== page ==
Networked Systems Seminar

Talk #5: Friday, May 1st, 2009
DBH 6011, 11am

Joint talk with the CS Seminar

Getting an Edge at High Speeds: Randomized Algorithms and Networking Hardware

George Varghese

About the Talk:

Even commercial router vendors have adopted randomized algorithms in a few cases because of their simplicity, speed, and memory-efficiency. Further, because of the opportunity to see every member of the population (i.e., every arriving packet) and preserve summary information about the entire population, such randomized algorithms can obtain an "edge" over standard algorithms that merely sample the population. I illustrate this thesis by three algorithms. First, I will describe a simple algorithm for finding sources that send a large proportion of traffic, and its application in a worm detection chip. Second, I will describe an algorithm that provides an inexpensive technique for measuring the average and variance of packet latencies and loss on a link. By contrast, the majority of routers have no support for fine-grained latency measurement; managers must instead rely on approximate methods such as sending probe packets or using "tomographic" techniques. If time permits, I will describe a third algorithm which allows scalable logging, say of millions of network addresses infected after an attack, using only a small amount of memory. In all three case I will quantify the edge obtained over simple sampling.

Joint work with Cristi Estan, Ramana Kompella, Kirill Levchenko, Terry Lam and Alex Snoeren.


About the Speaker:

George Varghese worked at DEC for several years designing DECNET protocols and products (bridge architecture, Gigaswitch) before obtaining his Ph.D in 1992 from MIT. He worked from 1993-1999 at Washington University. He joined UCSD in 1999, where he currently is a professor of computer science. He won the ONR Young Investigator Award in 1996, and was elected to be a Fellow of the Association for Computing Machinery (ACM) in 2002. Together with colleagues, he has 16 patents awarded in the general field of Network Algorithmics. Several of the algorithms he has helped develop have found their way into commercial systems including Linux (timing wheels), the Cisco GSR (DRR), and Microsoft Windows (IP lookups). He also helped design the lookup engine for Procket's 40 Gbps forwarding engine. He has written a book on building fast router and endnode implementations called "Network Algorithmics", which was published in December 2004 by Morgan-Kaufman. In May 2004, he co-founded NetSift Inc., where he was the President and CTO. NetSift was acquired by Cisco Systems in 2005. From Aug 2005 to Aug 2006, he worked at Cisco Systems to help equip future routers and switches to detect traffic patterns for measurement and security.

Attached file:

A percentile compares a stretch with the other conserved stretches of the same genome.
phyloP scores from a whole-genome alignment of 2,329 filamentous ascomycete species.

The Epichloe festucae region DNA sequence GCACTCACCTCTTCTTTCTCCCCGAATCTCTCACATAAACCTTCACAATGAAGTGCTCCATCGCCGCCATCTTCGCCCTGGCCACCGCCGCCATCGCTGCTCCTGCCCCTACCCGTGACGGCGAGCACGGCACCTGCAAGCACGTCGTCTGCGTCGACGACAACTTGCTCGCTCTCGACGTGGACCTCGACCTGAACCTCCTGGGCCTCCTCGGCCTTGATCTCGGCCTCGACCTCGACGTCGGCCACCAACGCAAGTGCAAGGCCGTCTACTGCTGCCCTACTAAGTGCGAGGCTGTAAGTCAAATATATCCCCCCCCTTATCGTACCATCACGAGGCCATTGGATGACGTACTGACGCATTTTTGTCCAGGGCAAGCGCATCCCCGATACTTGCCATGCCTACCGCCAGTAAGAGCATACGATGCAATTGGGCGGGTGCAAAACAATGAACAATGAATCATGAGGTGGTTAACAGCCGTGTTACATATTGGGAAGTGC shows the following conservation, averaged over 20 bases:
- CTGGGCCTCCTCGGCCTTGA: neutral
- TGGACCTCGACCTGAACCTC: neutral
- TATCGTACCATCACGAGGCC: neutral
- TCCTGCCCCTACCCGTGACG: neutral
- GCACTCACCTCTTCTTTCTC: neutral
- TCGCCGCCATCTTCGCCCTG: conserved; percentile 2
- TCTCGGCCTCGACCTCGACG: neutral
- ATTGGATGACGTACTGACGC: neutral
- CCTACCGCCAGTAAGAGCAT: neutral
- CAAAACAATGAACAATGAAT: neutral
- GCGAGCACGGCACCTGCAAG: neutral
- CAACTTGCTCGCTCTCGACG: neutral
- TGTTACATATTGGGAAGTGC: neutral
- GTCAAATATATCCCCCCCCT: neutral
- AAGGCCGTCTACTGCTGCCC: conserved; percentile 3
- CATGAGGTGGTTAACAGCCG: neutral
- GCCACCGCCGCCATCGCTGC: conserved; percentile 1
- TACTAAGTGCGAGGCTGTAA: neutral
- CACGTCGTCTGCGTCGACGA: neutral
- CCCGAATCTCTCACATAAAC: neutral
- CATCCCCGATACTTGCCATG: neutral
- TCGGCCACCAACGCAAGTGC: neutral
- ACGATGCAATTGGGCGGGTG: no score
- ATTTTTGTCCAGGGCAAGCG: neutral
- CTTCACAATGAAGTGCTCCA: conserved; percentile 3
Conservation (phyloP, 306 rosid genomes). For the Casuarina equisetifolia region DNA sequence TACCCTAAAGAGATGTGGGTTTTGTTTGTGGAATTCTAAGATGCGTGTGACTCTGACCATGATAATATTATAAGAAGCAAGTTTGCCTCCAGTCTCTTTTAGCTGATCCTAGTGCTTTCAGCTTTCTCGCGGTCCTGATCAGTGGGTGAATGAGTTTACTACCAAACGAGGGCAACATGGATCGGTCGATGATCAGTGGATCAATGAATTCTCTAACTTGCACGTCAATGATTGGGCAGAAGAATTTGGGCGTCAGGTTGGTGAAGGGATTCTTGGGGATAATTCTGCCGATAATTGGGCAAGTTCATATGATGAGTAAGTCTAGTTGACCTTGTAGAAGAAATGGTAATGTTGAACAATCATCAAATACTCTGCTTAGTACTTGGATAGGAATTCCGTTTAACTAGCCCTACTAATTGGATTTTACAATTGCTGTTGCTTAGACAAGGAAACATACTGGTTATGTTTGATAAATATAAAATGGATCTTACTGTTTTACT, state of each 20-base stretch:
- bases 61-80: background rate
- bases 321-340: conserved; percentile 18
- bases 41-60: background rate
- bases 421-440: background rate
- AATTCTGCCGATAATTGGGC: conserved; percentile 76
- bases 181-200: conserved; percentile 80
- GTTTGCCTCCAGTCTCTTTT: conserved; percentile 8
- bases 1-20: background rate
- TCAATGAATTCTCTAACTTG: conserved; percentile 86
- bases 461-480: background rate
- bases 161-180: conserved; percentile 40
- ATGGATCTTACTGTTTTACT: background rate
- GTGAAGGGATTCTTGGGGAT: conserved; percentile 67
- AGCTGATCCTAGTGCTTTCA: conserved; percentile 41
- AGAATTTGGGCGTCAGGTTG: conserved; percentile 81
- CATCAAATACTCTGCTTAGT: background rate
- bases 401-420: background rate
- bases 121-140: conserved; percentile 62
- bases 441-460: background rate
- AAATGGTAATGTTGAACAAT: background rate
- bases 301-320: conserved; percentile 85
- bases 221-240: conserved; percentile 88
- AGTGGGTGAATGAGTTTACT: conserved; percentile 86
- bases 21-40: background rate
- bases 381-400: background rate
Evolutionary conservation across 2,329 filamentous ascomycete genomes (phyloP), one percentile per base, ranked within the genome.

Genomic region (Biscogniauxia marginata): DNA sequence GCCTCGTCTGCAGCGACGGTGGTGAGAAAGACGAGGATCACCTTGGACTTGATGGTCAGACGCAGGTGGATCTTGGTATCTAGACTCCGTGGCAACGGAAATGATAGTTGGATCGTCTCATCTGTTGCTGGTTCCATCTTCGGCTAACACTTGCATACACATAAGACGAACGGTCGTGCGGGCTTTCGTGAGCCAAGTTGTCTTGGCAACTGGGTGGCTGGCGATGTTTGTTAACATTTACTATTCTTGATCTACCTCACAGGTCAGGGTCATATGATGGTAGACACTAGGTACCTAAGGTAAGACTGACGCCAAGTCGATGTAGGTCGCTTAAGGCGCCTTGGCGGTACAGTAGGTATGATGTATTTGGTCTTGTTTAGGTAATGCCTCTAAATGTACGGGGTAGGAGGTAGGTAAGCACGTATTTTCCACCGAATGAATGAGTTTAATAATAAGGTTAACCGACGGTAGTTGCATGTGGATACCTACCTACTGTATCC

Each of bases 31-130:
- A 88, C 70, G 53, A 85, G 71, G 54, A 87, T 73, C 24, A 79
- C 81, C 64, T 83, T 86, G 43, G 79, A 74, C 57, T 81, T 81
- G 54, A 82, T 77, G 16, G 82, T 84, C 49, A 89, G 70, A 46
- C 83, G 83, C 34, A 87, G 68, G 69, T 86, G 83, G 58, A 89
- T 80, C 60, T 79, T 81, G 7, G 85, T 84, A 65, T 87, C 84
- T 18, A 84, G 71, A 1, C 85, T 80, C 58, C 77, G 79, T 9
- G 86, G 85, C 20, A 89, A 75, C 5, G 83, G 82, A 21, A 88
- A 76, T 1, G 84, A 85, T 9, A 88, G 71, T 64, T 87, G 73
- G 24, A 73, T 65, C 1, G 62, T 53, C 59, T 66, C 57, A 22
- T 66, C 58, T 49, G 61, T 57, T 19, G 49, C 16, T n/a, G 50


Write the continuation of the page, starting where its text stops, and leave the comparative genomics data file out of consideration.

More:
If you would like to meet with the speaker, please contact Athina Markopoulou at athina-at-uci-dot-edu.